I'm a Democrat who is ever so thankful that Joe Biden is president rather than Donald Trump. But if I could trade Biden for President Zelensky of Ukraine, I'd make that deal without a second thought.
Zelensky is a fighter.
He's rallied the Ukrainian people behind him in their battle against Russia's invasion of their country. More: Zelensky has inspired the entire freedom-loving world by refusing to bow to the demands of Putin, an authoritarian ruler who is committing horrific war crimes in Ukraine, if not outright genocide.
Biden, by contrast, is doing OK in supporting Ukraine, but not nearly enough.
Biden is unduly afraid of Putin's threat to use nuclear weapons if the United States goes beyond sanctions and supplying military equipment to Ukraine, such as by protecting humanitarian evacuations and relief efforts via a limited no-fly zone to stop the killing of many thousands of Ukrainian civilians.
So Putin gets to draw red lines that the United States can't cross, while Biden and our NATO allies refuse to draw a very reasonable red line aimed at Putin.
Stop killing Ukrainian civilians and bombing entire cities into rubble, along with other war crimes, or the United States and NATO will force you to do that by military means.
Would that lead to World War III between the United States and Russia? Almost certainly not. Putin talks tough, but he isn't going to start a nuclear war over Ukraine.
We're making the same mistake Europe did in the run-up to the Second World War. Assume that an authoritarian ruler, Hitler in that case, Putin in this case, will be content with merely taking over part of an adjoining country.
Didn't work then. Won't work now.
Zelensky is absolutely correct when he says that Ukraine isn't fighting just for its own survival, but for the survival of the free world. I wish Biden would grasp that fact. If Putin succeeds in taking over part or all of Ukraine, he'll be emboldened to do the same with other countries that used to be part of the Soviet Union.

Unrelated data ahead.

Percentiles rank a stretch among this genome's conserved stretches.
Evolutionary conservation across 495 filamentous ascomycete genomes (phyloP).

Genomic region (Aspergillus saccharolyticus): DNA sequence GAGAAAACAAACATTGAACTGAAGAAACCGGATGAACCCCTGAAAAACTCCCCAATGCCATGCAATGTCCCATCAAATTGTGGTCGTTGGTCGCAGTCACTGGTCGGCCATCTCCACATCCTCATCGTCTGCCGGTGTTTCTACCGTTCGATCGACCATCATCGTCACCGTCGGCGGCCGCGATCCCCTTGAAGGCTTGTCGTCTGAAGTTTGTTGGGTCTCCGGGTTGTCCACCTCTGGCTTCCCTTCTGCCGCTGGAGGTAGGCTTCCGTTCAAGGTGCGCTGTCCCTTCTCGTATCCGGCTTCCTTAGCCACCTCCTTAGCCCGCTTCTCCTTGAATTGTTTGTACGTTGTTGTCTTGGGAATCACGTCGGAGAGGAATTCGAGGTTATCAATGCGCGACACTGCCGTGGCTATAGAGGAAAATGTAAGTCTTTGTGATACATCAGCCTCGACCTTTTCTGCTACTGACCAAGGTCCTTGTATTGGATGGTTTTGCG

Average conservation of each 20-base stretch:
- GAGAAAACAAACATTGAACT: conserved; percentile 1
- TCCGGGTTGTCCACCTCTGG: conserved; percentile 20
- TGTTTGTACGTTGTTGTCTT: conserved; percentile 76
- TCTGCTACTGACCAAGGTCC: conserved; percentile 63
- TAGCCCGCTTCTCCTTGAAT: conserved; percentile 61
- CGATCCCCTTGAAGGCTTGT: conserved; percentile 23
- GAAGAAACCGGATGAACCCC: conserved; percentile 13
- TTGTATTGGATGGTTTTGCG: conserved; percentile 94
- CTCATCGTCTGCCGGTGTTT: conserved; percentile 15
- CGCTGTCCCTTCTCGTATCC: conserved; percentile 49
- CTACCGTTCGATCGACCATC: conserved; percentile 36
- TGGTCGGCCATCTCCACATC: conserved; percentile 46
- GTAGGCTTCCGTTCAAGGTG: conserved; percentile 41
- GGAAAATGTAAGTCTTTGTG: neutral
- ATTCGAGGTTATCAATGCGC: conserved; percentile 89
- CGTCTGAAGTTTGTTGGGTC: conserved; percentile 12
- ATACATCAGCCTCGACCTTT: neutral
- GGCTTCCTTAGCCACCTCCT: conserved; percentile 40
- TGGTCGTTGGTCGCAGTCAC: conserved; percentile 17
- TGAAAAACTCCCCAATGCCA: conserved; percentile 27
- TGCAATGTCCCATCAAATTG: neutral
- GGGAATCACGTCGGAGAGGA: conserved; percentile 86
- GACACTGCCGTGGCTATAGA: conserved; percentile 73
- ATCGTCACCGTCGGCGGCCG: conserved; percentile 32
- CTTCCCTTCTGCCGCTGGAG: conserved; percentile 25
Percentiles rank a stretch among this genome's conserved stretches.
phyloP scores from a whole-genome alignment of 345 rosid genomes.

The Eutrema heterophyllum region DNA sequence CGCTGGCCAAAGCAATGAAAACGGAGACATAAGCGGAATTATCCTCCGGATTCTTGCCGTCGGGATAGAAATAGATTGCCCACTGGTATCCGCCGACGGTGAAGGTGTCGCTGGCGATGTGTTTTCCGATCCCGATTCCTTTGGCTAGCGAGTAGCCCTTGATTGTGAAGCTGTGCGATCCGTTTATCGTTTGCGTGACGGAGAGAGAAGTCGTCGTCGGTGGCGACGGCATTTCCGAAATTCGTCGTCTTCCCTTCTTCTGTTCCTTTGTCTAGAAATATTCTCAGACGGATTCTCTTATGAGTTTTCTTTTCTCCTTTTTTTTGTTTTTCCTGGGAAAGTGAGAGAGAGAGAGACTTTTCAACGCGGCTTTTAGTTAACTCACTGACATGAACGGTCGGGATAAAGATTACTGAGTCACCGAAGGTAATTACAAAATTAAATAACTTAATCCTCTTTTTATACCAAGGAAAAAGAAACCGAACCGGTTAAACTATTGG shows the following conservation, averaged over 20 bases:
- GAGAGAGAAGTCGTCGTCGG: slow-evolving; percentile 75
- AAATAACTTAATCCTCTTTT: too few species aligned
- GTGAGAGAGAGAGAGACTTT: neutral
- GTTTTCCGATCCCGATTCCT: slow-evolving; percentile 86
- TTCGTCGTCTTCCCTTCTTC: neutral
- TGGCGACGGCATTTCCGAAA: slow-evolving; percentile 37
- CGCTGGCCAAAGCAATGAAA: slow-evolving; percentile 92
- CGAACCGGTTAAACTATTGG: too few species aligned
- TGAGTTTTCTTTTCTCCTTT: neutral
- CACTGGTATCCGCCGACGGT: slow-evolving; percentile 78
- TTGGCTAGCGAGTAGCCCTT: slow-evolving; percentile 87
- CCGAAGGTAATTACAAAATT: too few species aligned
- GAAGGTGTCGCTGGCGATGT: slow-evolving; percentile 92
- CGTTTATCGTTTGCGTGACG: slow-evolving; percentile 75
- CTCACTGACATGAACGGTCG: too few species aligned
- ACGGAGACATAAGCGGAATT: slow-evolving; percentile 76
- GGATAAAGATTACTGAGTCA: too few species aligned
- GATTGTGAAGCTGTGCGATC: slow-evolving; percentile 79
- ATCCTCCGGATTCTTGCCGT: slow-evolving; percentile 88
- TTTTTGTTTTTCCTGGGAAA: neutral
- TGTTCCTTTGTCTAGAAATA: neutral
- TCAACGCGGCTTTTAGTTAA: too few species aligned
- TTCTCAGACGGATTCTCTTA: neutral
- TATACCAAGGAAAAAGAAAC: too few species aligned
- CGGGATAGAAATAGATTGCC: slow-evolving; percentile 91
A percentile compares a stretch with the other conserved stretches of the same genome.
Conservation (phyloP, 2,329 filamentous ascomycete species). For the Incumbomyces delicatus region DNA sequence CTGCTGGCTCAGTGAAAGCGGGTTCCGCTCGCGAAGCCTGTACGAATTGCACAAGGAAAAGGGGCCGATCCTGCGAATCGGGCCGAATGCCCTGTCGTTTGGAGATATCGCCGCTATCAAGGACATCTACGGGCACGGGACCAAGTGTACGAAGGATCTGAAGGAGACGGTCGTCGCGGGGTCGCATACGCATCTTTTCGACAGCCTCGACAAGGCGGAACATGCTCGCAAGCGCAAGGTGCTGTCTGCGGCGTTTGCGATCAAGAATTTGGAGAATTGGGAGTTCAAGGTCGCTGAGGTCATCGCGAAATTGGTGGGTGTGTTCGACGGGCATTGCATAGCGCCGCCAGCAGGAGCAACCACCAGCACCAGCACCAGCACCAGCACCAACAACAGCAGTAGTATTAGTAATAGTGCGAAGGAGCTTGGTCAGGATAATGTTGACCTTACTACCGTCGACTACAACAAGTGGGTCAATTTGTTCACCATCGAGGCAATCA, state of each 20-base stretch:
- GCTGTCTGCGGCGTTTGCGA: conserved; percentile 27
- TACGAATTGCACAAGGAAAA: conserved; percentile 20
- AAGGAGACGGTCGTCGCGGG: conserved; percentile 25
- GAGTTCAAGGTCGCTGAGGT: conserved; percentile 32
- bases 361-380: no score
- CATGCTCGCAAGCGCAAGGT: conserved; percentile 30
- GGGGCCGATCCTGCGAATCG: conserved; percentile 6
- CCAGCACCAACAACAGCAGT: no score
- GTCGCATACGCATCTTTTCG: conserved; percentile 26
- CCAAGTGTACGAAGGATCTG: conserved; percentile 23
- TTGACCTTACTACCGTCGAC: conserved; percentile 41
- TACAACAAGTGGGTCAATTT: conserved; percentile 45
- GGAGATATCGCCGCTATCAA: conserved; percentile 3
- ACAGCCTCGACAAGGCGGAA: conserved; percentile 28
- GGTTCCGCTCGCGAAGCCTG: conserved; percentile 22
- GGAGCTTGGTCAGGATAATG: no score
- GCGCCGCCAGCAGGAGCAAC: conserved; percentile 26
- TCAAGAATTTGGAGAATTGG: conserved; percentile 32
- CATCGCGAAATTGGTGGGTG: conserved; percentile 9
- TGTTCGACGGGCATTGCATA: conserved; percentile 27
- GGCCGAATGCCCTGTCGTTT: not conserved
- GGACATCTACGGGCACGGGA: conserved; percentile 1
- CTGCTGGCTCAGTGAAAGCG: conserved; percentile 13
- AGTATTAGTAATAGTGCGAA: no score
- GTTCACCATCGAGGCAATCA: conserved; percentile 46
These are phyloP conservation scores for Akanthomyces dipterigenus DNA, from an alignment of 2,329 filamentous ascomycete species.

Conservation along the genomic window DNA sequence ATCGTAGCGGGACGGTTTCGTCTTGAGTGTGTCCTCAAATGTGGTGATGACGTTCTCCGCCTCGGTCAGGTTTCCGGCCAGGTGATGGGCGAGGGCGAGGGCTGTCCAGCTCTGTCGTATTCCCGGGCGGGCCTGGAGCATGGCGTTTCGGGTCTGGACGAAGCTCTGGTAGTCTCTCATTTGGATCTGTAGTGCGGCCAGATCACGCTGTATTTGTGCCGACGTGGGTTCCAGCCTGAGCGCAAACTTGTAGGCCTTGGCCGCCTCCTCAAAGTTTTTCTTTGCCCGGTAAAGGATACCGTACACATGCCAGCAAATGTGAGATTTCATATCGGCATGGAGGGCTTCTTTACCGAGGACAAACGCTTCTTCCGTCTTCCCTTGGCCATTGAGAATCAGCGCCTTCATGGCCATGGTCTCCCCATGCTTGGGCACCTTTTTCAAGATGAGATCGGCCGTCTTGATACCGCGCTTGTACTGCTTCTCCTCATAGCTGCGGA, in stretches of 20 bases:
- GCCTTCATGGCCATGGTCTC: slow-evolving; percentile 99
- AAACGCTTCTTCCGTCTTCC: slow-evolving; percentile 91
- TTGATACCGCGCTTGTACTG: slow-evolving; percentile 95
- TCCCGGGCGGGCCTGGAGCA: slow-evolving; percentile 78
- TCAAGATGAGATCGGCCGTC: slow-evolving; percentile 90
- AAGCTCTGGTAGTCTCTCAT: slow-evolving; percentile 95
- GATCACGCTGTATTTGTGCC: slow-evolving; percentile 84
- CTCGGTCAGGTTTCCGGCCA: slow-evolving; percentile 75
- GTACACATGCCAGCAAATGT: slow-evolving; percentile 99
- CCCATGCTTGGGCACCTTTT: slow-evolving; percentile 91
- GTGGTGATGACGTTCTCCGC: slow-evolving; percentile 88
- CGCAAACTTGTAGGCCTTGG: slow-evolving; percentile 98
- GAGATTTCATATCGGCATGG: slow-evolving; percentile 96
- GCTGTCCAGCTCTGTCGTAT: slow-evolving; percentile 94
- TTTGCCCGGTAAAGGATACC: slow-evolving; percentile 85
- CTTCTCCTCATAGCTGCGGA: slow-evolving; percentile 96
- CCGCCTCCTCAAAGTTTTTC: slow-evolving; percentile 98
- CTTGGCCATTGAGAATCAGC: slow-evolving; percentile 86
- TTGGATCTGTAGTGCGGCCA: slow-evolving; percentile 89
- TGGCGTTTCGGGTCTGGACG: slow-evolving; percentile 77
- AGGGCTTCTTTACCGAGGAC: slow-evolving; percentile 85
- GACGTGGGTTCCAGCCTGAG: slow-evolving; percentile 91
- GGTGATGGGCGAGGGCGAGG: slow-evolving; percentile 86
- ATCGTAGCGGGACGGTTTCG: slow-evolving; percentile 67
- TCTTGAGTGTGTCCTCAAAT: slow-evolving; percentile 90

And China will feel freer to invade Taiwan, since the Biden doctrine seems to be, "If you're a nuclear power who invades a sovereign nation, we won't confront you militarily, but only by sanctions and providing arms to the country you invaded."
Pretty damn weak.
Plus, Biden initially was reluctant to give Ukraine all the weapons it needed to defend itself. Notably, a plan to have some NATO countries transfer MiG aircraft to Ukraine that Ukrainian pilots were familiar with fell through when the United States didn't want the planes sent to an American base in Germany before being flown to Ukraine.
A just-published New York Times story, "The U.S. Races to Arm Ukraine With Heavier, More Advanced Weaponry," reflects the mistake Biden made by dribbling out arms to Ukraine too slowly and cautiously.
As columns of Russian troops began pouring into Ukraine nearly two months ago, the United States and its allies started supplying Kyiv with weapons and equipment for what many expected to be a short war: sniper rifles, helmets, medical kits, encrypted communications, lots of bullets and the portable, shoulder-held Stinger and Javelin missiles that quickly became icons of the conflict.
Defying the odds, Ukraine held on to its capital and pushed Russia from the north. Now, as the Kremlin switches gears and begins a concerted effort to capture eastern Ukraine, Washington and its allies are pivoting as well, scrambling to supply Ukraine with bigger and more advanced weapons to defend itself in a grinding war.
The West is focused on sending longer-range weapons like howitzers, antiaircraft systems, anti-ship missiles, armed drones, armored trucks, personnel carriers and even tanks — the type of arms that President Biden said were tailored to stop “the wider assault we expect Russia to launch in eastern Ukraine.”
...Some argue the Americans are being too cautious.
“Seven weeks ago, they were arguing over whether to give Stinger missiles — how silly does that seem now?” said retired Lt. Gen. Frederick B. Hodges, the former top U.S. Army commander in Europe. “We have been deterred out of an exaggerated fear of what possibly could happen.”
...Ukraine’s president, Volodymyr Zelensky, repeatedly expresses gratitude for the aid but wants more, sooner. He admitted to being fed up with listing the same set of requirements over and over again to different national interlocutors, telling The Atlantic in Kyiv: “When some leaders ask me what weapons I need, I need a moment to calm myself, because I already told them the week before. It’s Groundhog Day. I feel like Bill Murray.”